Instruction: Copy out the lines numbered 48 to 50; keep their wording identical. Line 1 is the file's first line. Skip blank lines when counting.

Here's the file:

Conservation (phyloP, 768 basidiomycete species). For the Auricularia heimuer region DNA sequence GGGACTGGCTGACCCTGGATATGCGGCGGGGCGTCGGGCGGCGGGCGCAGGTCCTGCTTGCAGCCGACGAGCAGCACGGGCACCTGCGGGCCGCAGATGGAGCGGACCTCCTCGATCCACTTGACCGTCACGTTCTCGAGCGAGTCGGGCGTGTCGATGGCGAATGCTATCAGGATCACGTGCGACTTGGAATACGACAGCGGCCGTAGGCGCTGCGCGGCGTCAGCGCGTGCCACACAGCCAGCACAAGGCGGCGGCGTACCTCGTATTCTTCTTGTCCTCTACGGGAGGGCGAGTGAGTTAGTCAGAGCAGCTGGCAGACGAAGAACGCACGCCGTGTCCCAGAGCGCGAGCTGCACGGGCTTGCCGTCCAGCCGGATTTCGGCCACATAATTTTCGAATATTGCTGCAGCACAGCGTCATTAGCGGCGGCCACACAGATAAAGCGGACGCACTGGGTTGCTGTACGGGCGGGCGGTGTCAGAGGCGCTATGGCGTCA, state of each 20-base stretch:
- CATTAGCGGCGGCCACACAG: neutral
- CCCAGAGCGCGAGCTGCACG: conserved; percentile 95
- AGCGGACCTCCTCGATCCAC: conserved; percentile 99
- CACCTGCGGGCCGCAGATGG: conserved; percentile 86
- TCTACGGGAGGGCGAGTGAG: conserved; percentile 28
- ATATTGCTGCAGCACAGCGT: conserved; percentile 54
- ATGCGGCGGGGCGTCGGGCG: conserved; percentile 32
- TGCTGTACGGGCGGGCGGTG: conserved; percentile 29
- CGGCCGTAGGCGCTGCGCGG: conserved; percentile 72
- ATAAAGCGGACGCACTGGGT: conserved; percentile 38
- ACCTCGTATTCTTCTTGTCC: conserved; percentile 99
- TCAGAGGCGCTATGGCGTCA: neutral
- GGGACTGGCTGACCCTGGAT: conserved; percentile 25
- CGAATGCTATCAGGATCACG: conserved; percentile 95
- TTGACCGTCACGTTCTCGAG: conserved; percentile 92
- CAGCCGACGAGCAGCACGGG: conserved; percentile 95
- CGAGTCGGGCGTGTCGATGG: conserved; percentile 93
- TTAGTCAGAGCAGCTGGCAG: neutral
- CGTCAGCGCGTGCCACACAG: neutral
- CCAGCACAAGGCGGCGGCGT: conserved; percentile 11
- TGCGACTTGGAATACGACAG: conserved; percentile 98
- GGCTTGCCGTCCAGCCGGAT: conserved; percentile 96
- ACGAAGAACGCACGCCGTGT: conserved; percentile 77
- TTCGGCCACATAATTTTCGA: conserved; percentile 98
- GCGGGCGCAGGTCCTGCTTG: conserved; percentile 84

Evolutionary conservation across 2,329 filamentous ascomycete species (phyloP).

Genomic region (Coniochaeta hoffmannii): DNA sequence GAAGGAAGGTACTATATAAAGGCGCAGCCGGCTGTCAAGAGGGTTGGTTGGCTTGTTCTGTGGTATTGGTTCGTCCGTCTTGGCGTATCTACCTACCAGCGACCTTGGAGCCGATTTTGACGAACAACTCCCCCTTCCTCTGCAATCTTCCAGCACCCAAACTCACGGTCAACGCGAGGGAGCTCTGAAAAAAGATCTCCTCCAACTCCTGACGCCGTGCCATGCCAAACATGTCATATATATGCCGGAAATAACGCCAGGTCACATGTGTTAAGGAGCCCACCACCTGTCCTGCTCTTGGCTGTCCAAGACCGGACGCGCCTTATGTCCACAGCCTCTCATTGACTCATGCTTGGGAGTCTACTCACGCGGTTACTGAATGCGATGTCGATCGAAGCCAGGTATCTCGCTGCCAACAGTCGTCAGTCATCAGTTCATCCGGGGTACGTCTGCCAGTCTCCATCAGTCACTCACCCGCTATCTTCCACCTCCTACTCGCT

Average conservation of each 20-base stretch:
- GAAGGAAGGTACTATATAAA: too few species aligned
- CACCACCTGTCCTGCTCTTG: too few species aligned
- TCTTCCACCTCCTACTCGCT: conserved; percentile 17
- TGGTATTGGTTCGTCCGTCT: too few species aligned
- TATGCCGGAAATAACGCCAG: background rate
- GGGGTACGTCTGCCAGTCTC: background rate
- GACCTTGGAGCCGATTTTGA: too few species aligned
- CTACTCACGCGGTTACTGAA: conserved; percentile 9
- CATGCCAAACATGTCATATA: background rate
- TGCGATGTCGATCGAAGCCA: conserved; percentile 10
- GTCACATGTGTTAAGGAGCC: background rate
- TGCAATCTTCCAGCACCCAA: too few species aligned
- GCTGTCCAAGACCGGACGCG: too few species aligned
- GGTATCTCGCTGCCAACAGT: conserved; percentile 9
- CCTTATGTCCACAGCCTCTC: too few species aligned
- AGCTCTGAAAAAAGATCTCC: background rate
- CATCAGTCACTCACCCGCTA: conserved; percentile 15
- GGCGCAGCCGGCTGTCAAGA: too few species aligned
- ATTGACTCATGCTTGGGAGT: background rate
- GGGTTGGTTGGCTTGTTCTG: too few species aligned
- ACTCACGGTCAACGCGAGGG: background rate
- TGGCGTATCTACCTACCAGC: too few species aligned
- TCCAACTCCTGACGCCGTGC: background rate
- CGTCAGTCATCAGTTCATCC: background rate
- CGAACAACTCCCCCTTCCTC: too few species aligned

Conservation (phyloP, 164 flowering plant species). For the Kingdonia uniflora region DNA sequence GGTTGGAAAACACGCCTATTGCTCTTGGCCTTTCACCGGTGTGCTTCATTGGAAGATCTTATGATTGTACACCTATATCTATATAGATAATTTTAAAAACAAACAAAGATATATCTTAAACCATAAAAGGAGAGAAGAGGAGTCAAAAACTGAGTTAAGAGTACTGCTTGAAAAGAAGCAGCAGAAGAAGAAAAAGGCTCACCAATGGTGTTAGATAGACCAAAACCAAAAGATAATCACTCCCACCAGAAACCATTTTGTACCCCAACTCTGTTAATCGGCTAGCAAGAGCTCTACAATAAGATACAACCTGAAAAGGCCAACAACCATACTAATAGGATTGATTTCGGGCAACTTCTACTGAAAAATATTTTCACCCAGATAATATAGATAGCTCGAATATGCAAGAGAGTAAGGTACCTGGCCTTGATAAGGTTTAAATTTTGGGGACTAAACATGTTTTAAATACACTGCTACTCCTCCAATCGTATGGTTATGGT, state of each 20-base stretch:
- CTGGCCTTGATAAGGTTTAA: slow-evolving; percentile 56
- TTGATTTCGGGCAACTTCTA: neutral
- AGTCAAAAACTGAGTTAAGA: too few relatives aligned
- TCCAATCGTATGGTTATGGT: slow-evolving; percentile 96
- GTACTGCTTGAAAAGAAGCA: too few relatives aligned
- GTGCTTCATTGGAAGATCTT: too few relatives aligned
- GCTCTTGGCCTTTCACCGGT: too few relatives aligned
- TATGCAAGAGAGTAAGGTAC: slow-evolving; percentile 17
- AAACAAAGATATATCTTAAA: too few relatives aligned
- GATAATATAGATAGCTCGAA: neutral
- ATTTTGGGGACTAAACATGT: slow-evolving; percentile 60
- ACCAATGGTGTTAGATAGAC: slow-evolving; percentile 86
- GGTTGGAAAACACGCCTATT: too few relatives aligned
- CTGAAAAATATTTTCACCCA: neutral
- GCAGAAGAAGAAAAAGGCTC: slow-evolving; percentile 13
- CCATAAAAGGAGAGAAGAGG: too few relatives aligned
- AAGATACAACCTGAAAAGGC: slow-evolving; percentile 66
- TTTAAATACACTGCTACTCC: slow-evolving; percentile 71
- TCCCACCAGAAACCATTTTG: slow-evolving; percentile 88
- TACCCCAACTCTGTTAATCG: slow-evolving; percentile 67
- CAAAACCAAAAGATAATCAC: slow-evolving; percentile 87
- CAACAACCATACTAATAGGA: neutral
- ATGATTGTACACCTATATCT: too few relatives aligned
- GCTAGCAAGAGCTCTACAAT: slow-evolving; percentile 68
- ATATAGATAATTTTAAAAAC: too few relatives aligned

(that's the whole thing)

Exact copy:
- ATTGACTCATGCTTGGGAGT: background rate
- GGGTTGGTTGGCTTGTTCTG: too few species aligned
- ACTCACGGTCAACGCGAGGG: background rate